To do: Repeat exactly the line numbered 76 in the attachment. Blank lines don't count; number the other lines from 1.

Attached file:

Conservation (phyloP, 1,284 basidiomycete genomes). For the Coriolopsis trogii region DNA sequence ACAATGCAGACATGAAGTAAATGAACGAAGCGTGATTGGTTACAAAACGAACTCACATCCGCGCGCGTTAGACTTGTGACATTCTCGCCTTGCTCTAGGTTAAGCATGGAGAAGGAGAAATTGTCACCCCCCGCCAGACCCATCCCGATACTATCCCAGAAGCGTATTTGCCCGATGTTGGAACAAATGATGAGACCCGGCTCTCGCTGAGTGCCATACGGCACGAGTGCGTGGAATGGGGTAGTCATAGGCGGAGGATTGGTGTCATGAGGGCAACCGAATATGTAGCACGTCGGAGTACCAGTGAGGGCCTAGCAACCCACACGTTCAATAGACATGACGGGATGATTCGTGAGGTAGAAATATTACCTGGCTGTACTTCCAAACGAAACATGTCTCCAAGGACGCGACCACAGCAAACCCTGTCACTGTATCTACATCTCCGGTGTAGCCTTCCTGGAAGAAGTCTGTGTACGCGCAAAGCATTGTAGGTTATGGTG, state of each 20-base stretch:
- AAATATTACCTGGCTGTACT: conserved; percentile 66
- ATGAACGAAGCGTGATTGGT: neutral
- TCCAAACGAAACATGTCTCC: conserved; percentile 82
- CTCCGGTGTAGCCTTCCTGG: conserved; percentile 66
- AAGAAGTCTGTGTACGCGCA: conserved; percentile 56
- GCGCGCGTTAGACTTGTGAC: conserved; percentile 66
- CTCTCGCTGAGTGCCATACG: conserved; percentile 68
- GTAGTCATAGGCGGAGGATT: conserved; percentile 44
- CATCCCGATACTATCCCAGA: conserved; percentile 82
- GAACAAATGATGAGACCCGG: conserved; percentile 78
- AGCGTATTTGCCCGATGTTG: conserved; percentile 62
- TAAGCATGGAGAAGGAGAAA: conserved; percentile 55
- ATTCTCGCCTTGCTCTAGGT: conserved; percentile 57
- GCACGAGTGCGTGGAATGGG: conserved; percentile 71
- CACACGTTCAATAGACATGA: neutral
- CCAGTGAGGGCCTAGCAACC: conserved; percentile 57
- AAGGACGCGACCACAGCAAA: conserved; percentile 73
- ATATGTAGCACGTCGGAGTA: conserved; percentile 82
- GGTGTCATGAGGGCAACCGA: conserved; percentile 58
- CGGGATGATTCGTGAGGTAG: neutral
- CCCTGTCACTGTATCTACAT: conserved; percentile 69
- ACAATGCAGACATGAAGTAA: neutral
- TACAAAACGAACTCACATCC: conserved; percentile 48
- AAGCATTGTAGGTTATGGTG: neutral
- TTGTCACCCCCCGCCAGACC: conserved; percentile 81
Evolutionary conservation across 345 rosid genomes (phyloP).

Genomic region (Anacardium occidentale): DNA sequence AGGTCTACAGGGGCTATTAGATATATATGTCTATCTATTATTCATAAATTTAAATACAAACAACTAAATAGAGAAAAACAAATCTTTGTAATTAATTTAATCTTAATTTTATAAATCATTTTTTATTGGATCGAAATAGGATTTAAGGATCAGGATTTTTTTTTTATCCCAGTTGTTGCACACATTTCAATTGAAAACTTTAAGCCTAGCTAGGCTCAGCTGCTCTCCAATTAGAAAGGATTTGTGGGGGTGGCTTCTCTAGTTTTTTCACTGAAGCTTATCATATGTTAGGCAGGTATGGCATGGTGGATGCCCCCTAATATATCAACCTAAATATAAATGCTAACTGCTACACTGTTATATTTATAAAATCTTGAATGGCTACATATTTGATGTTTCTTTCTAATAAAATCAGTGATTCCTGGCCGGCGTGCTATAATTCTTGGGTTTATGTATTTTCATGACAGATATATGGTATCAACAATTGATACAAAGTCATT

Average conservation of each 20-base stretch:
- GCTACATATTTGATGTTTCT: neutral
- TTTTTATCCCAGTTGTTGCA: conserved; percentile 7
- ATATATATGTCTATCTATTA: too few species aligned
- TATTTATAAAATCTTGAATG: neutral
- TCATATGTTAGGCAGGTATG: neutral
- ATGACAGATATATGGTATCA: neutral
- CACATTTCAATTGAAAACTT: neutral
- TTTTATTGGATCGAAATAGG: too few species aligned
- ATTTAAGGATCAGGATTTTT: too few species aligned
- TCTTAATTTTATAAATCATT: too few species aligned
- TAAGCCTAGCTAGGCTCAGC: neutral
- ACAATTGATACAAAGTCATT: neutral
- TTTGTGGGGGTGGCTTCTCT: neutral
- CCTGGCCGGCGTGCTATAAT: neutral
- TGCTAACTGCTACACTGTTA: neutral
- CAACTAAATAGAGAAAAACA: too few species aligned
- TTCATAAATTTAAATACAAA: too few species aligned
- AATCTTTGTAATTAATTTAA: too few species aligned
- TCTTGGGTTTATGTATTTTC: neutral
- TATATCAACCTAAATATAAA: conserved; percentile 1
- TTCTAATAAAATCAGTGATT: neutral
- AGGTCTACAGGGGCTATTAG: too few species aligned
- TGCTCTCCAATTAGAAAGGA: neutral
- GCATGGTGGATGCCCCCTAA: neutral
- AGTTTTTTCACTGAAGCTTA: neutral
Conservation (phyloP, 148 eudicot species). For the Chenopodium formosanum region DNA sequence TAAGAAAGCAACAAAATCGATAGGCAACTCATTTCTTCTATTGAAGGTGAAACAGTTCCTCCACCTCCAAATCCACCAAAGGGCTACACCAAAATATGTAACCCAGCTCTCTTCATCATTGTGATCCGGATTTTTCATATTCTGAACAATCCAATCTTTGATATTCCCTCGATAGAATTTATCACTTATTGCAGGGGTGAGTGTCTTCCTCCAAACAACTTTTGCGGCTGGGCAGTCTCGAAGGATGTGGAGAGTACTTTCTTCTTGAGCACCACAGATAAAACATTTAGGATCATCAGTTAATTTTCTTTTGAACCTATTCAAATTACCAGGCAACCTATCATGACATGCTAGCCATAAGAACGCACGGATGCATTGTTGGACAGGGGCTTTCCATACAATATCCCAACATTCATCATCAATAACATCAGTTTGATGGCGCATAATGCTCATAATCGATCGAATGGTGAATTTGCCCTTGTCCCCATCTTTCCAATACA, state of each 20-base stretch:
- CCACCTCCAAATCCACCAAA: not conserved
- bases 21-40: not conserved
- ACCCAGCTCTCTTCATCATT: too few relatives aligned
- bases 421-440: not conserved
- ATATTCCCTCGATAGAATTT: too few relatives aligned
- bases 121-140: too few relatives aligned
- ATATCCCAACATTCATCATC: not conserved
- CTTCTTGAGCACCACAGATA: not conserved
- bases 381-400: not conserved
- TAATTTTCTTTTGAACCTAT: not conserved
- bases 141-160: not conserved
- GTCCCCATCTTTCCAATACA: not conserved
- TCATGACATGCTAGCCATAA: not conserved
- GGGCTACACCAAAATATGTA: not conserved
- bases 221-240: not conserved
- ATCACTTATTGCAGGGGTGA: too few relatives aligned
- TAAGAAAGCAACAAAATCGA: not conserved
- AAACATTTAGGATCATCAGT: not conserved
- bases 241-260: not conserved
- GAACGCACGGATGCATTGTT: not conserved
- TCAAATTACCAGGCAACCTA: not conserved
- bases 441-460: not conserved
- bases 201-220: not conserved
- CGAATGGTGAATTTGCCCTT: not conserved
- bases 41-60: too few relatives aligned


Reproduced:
- TCAAATTACCAGGCAACCTA: not conserved